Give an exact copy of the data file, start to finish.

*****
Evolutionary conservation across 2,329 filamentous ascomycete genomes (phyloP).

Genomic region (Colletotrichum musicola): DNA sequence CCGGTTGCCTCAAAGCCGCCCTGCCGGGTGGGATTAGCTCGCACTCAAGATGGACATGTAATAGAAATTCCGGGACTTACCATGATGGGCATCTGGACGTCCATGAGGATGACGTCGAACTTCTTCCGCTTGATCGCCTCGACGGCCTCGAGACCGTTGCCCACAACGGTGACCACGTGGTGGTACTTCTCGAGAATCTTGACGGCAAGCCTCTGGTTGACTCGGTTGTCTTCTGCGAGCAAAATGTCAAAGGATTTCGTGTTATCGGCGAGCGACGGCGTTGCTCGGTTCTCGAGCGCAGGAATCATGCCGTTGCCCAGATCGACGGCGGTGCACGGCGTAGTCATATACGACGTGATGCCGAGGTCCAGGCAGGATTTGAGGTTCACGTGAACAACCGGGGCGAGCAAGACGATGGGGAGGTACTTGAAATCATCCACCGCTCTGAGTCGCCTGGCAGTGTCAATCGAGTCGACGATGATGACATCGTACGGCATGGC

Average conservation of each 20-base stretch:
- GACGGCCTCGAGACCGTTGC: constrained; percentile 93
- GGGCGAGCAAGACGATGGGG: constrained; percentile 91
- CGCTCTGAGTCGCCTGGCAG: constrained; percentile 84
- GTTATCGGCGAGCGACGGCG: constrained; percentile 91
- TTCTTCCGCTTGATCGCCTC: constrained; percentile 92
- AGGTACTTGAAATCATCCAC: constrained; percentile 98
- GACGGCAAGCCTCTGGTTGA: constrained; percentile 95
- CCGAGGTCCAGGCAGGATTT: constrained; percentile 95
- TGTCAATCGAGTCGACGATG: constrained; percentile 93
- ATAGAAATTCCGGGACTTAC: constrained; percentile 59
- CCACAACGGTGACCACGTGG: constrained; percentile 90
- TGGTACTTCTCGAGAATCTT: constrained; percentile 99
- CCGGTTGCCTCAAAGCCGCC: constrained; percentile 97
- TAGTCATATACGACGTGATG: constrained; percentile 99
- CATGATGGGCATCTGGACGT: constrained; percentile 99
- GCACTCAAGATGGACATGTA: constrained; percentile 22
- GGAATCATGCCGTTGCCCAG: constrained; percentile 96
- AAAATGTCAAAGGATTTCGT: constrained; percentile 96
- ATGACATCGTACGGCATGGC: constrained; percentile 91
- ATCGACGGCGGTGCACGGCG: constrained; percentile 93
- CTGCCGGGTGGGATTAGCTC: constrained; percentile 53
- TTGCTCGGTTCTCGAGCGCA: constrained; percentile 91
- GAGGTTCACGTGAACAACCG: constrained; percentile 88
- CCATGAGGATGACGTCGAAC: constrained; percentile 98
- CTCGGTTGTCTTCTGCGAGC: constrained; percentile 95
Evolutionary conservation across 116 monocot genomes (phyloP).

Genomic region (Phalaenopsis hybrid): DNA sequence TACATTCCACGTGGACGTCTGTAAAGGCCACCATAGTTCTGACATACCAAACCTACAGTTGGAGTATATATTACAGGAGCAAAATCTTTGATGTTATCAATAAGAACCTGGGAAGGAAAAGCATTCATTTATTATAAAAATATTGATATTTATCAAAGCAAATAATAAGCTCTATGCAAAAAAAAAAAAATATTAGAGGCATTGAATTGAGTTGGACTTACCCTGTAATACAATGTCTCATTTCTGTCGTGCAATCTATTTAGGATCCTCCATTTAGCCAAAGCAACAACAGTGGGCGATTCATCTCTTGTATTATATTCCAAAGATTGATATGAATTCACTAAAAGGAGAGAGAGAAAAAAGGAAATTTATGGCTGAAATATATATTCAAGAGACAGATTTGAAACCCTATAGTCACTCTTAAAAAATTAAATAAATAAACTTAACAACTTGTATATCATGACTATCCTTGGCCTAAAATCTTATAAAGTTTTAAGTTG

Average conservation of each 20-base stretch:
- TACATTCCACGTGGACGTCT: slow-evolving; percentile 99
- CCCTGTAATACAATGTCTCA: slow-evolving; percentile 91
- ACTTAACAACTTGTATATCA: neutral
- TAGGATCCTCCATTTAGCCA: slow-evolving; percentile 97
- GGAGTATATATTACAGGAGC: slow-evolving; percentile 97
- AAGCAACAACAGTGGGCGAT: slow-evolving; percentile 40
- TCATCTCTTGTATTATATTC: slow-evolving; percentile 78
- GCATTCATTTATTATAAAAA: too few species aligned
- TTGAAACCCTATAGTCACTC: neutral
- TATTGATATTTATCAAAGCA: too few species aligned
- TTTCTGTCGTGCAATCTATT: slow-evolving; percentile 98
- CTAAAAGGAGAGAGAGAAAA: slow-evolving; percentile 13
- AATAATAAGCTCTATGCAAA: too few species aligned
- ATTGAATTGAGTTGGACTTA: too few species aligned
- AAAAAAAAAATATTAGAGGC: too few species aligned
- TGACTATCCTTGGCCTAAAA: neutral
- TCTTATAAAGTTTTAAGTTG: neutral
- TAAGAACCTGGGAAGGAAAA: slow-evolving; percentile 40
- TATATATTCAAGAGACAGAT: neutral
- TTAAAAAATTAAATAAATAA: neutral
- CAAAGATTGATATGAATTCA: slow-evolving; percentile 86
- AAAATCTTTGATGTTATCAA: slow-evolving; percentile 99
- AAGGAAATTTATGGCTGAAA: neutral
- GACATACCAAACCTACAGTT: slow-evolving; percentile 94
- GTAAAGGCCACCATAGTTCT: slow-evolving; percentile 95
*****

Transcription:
Evolutionary conservation across 2,329 filamentous ascomycete genomes (phyloP).

Genomic region (Colletotrichum musicola): DNA sequence CCGGTTGCCTCAAAGCCGCCCTGCCGGGTGGGATTAGCTCGCACTCAAGATGGACATGTAATAGAAATTCCGGGACTTACCATGATGGGCATCTGGACGTCCATGAGGATGACGTCGAACTTCTTCCGCTTGATCGCCTCGACGGCCTCGAGACCGTTGCCCACAACGGTGACCACGTGGTGGTACTTCTCGAGAATCTTGACGGCAAGCCTCTGGTTGACTCGGTTGTCTTCTGCGAGCAAAATGTCAAAGGATTTCGTGTTATCGGCGAGCGACGGCGTTGCTCGGTTCTCGAGCGCAGGAATCATGCCGTTGCCCAGATCGACGGCGGTGCACGGCGTAGTCATATACGACGTGATGCCGAGGTCCAGGCAGGATTTGAGGTTCACGTGAACAACCGGGGCGAGCAAGACGATGGGGAGGTACTTGAAATCATCCACCGCTCTGAGTCGCCTGGCAGTGTCAATCGAGTCGACGATGATGACATCGTACGGCATGGC

Average conservation of each 20-base stretch:
- GACGGCCTCGAGACCGTTGC: constrained; percentile 93
- GGGCGAGCAAGACGATGGGG: constrained; percentile 91
- CGCTCTGAGTCGCCTGGCAG: constrained; percentile 84
- GTTATCGGCGAGCGACGGCG: constrained; percentile 91
- TTCTTCCGCTTGATCGCCTC: constrained; percentile 92
- AGGTACTTGAAATCATCCAC: constrained; percentile 98
- GACGGCAAGCCTCTGGTTGA: constrained; percentile 95
- CCGAGGTCCAGGCAGGATTT: constrained; percentile 95
- TGTCAATCGAGTCGACGATG: constrained; percentile 93
- ATAGAAATTCCGGGACTTAC: constrained; percentile 59
- CCACAACGGTGACCACGTGG: constrained; percentile 90
- TGGTACTTCTCGAGAATCTT: constrained; percentile 99
- CCGGTTGCCTCAAAGCCGCC: constrained; percentile 97
- TAGTCATATACGACGTGATG: constrained; percentile 99
- CATGATGGGCATCTGGACGT: constrained; percentile 99
- GCACTCAAGATGGACATGTA: constrained; percentile 22
- GGAATCATGCCGTTGCCCAG: constrained; percentile 96
- AAAATGTCAAAGGATTTCGT: constrained; percentile 96
- ATGACATCGTACGGCATGGC: constrained; percentile 91
- ATCGACGGCGGTGCACGGCG: constrained; percentile 93
- CTGCCGGGTGGGATTAGCTC: constrained; percentile 53
- TTGCTCGGTTCTCGAGCGCA: constrained; percentile 91
- GAGGTTCACGTGAACAACCG: constrained; percentile 88
- CCATGAGGATGACGTCGAAC: constrained; percentile 98
- CTCGGTTGTCTTCTGCGAGC: constrained; percentile 95
Evolutionary conservation across 116 monocot genomes (phyloP).

Genomic region (Phalaenopsis hybrid): DNA sequence TACATTCCACGTGGACGTCTGTAAAGGCCACCATAGTTCTGACATACCAAACCTACAGTTGGAGTATATATTACAGGAGCAAAATCTTTGATGTTATCAATAAGAACCTGGGAAGGAAAAGCATTCATTTATTATAAAAATATTGATATTTATCAAAGCAAATAATAAGCTCTATGCAAAAAAAAAAAAATATTAGAGGCATTGAATTGAGTTGGACTTACCCTGTAATACAATGTCTCATTTCTGTCGTGCAATCTATTTAGGATCCTCCATTTAGCCAAAGCAACAACAGTGGGCGATTCATCTCTTGTATTATATTCCAAAGATTGATATGAATTCACTAAAAGGAGAGAGAGAAAAAAGGAAATTTATGGCTGAAATATATATTCAAGAGACAGATTTGAAACCCTATAGTCACTCTTAAAAAATTAAATAAATAAACTTAACAACTTGTATATCATGACTATCCTTGGCCTAAAATCTTATAAAGTTTTAAGTTG

Average conservation of each 20-base stretch:
- TACATTCCACGTGGACGTCT: slow-evolving; percentile 99
- CCCTGTAATACAATGTCTCA: slow-evolving; percentile 91
- ACTTAACAACTTGTATATCA: neutral
- TAGGATCCTCCATTTAGCCA: slow-evolving; percentile 97
- GGAGTATATATTACAGGAGC: slow-evolving; percentile 97
- AAGCAACAACAGTGGGCGAT: slow-evolving; percentile 40
- TCATCTCTTGTATTATATTC: slow-evolving; percentile 78
- GCATTCATTTATTATAAAAA: too few species aligned
- TTGAAACCCTATAGTCACTC: neutral
- TATTGATATTTATCAAAGCA: too few species aligned
- TTTCTGTCGTGCAATCTATT: slow-evolving; percentile 98
- CTAAAAGGAGAGAGAGAAAA: slow-evolving; percentile 13
- AATAATAAGCTCTATGCAAA: too few species aligned
- ATTGAATTGAGTTGGACTTA: too few species aligned
- AAAAAAAAAATATTAGAGGC: too few species aligned
- TGACTATCCTTGGCCTAAAA: neutral
- TCTTATAAAGTTTTAAGTTG: neutral
- TAAGAACCTGGGAAGGAAAA: slow-evolving; percentile 40
- TATATATTCAAGAGACAGAT: neutral
- TTAAAAAATTAAATAAATAA: neutral
- CAAAGATTGATATGAATTCA: slow-evolving; percentile 86
- AAAATCTTTGATGTTATCAA: slow-evolving; percentile 99
- AAGGAAATTTATGGCTGAAA: neutral
- GACATACCAAACCTACAGTT: slow-evolving; percentile 94
- GTAAAGGCCACCATAGTTCT: slow-evolving; percentile 95